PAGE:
Chatting with the judge: Rich Fitch

Michigan 4-H horse show judge Rich Fitch shares his personal perspective on his favorite classes, pet peeves and the best piece of advice he’s been given.

Ritch Fitch judging a horse show. Photo credit: Rich Fitch
Ritch Fitch judging a horse show. Photo credit: Rich Fitch

I’m excited to continue a series of Michigan State University Extension interviews with some of your favorite horse judges from around Michigan. I spent some time with one of these industry professionals recently, Rich Fitch. Here’s what Rich and I chatted about.

Taylor: What's your favorite class to judge and why?

Rich: My favorite class to judge would be equitation/horsemanship classes. I really enjoy watching youth work with an animal that outweighs them by several hundred pounds, guiding their horse to do whatever the pattern requires. It is amazing to see how young people can do the different maneuvers while working as a team with their horse, whether walking, backing, turning or doing whatever else the patterns requires. Seeing the correct leg position, watching the rider's hands on the reins, observing the bond between this team is a beautiful sight.

Taylor: What are your favorite things in that class that help the top exhibitors shine for you?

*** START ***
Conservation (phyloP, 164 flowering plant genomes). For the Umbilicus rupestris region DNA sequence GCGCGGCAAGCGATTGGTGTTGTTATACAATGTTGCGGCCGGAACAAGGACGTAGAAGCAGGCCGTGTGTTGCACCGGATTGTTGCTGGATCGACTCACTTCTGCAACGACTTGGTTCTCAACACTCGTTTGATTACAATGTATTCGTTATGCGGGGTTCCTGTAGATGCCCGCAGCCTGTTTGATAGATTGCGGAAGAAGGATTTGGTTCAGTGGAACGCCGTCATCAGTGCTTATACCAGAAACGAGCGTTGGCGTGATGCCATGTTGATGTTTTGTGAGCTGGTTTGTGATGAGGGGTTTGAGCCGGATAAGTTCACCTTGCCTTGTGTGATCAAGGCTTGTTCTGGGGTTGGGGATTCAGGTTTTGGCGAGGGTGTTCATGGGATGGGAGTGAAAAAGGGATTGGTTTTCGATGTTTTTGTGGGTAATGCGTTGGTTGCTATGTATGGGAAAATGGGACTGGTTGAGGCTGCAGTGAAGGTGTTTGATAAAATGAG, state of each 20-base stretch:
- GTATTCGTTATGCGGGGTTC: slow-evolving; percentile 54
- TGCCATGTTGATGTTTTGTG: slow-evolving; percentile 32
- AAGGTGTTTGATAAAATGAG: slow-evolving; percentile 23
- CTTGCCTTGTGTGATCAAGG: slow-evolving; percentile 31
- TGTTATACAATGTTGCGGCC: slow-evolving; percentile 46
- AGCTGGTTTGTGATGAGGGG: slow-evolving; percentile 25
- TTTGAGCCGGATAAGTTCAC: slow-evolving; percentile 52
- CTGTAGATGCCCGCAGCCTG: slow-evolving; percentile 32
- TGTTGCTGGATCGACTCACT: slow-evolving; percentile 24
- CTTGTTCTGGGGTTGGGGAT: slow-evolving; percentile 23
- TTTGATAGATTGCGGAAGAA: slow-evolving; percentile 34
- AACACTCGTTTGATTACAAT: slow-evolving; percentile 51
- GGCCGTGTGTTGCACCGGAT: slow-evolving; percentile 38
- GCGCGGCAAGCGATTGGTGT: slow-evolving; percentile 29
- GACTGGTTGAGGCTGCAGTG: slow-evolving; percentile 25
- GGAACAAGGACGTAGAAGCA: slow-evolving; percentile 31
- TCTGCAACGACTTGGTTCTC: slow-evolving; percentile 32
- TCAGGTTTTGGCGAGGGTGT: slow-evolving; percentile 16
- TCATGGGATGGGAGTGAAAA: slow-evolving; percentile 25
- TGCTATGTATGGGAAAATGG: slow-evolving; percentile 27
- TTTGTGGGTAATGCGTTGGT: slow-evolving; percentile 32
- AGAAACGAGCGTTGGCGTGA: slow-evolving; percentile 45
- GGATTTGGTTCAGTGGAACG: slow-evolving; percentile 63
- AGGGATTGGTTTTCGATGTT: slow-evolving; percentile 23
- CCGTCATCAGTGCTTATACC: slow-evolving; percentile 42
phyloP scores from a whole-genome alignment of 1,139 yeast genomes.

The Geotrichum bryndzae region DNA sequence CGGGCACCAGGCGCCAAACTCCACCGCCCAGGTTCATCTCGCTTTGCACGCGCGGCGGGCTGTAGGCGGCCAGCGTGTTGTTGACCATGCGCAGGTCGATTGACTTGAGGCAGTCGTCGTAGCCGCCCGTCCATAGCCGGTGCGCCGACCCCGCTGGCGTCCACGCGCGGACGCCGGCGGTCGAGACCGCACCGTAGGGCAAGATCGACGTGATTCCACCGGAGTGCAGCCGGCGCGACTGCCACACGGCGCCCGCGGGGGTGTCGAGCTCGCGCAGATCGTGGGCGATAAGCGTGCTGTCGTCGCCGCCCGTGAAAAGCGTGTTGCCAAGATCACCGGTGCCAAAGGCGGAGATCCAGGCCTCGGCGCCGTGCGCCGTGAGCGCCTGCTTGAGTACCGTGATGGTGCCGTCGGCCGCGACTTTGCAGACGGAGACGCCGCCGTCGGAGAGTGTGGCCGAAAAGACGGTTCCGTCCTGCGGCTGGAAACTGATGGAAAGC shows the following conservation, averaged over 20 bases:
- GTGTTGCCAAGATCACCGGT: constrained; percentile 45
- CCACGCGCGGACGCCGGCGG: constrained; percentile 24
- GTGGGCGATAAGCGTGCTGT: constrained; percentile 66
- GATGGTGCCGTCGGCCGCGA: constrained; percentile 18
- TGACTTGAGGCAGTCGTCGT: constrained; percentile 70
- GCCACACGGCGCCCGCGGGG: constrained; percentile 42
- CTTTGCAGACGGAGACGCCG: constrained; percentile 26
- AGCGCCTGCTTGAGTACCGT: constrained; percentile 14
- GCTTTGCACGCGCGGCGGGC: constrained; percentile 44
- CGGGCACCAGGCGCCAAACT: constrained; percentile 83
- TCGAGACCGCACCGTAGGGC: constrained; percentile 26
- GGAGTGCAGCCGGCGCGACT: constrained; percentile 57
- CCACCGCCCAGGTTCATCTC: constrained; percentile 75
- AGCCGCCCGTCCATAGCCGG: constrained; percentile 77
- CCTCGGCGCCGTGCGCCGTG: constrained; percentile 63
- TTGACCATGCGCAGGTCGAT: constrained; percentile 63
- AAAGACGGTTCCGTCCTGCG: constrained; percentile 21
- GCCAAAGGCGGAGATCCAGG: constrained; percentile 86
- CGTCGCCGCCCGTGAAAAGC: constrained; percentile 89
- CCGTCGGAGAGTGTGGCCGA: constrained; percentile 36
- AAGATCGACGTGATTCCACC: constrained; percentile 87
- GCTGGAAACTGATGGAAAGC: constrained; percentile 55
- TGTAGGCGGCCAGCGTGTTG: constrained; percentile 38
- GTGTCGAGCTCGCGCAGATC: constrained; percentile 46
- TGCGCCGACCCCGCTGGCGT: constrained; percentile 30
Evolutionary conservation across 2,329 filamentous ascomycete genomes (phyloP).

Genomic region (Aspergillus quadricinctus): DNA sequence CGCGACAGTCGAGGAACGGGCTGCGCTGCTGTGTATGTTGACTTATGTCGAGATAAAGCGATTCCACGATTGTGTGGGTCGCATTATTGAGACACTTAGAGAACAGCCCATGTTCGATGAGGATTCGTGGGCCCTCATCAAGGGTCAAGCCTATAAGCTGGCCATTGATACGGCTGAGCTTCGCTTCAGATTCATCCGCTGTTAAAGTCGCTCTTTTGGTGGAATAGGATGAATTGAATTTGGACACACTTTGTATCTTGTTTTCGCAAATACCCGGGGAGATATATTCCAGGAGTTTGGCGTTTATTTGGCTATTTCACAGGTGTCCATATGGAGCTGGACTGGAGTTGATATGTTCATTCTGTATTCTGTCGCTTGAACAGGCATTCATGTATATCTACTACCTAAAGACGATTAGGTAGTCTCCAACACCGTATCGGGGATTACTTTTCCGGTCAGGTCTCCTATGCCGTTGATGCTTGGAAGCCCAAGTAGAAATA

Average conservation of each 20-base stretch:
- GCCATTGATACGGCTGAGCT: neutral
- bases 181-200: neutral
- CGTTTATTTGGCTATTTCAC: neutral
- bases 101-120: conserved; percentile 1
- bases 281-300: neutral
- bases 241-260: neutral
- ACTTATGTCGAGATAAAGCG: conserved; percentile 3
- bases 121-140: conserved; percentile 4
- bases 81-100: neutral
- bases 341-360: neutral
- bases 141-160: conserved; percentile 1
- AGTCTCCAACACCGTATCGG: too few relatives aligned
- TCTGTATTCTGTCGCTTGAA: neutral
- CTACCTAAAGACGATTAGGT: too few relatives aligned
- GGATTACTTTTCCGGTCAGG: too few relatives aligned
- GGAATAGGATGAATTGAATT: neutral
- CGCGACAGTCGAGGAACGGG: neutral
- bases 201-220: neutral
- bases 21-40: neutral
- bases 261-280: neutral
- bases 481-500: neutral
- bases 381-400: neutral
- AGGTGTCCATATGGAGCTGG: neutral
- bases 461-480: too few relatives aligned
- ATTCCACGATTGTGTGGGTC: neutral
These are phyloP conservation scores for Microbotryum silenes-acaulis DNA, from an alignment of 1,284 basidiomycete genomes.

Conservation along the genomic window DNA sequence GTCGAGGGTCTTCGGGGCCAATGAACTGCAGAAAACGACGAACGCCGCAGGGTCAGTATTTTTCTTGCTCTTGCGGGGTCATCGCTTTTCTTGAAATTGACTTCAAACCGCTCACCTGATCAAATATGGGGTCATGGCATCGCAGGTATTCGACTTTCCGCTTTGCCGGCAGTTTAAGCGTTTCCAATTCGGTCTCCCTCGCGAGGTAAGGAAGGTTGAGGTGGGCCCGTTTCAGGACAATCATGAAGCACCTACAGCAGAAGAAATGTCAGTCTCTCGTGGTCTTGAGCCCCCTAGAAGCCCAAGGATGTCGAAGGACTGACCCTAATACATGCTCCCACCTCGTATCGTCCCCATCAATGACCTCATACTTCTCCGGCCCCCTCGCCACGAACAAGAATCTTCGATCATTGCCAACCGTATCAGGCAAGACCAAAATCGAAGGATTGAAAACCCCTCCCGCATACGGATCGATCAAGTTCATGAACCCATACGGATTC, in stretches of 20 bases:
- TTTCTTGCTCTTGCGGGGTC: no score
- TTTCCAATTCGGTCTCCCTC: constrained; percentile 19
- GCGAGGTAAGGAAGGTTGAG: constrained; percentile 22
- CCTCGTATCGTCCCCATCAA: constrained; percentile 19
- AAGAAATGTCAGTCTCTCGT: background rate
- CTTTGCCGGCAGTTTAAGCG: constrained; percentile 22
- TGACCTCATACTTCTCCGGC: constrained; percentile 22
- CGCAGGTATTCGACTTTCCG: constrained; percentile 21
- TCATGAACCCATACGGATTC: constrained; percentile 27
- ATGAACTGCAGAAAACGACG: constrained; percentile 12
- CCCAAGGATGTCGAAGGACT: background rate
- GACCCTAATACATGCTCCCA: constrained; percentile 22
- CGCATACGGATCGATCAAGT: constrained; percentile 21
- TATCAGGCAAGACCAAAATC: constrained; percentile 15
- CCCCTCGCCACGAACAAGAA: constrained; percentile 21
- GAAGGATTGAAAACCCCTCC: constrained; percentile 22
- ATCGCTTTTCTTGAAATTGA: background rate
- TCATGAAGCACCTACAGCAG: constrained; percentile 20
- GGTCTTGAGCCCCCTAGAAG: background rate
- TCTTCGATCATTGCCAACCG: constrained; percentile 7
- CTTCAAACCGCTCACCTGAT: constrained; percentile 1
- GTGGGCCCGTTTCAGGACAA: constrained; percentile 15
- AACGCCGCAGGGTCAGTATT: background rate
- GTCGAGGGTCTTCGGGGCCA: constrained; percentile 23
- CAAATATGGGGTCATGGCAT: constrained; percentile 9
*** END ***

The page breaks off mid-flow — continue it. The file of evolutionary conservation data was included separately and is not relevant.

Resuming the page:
Rich: What makes the top showmen shine in this class is the way those riders never stop showing to the judge. Be a wrong lead, a bauble in their turn or they forget to do the pattern perfectly – the fact that those riders continue as if they are not fazed by these errors is what determines that they are the top showmen that day. My motto is "never let the judge see you frown."

Taylor: What trend in the show industry would you like to see leave anytime?

Rich: I guess the trend I have always had problems with would be the "fancy clothes" that riders feel they need to wear to impress the judge. I think the gaudy clothes are pretty, but often a detriment to those riders that cannot afford them, especially in western classes. The sparkles and bangles are so costly and certainly not necessary for showing a great moving horse. A good example of this is judging the fuzzy shows, with no show clothes, but clean horses.

Taylor: What is the best piece of advice (in regards to the equine industry) that you've ever received?

Rich: The best advice I ever received was from my dad. My dad was a dairy farmer and a carpenter. He really did not like horses at all. One day, when I was about 14, I was riding Buddy, my grade gelding. He reared up with me, so I unsaddled him and put him back in his pasture. When I went into the house my dad asked me why I was done riding so quickly. I told him the story of the rearing horse incident and he said, in a very stern voice, "Get back out there, saddle that horse up again, and ride him. If you don't fix this problem, he will always rear up so he can avoid work." I remember these words from him every time I feel like I want to quit any activity. He was a very wise man and my goal is to be like him.

Thank you so much, Rich, for spending a bit of your time with me. I loved hearing some of your thoughts!

For more in this series:

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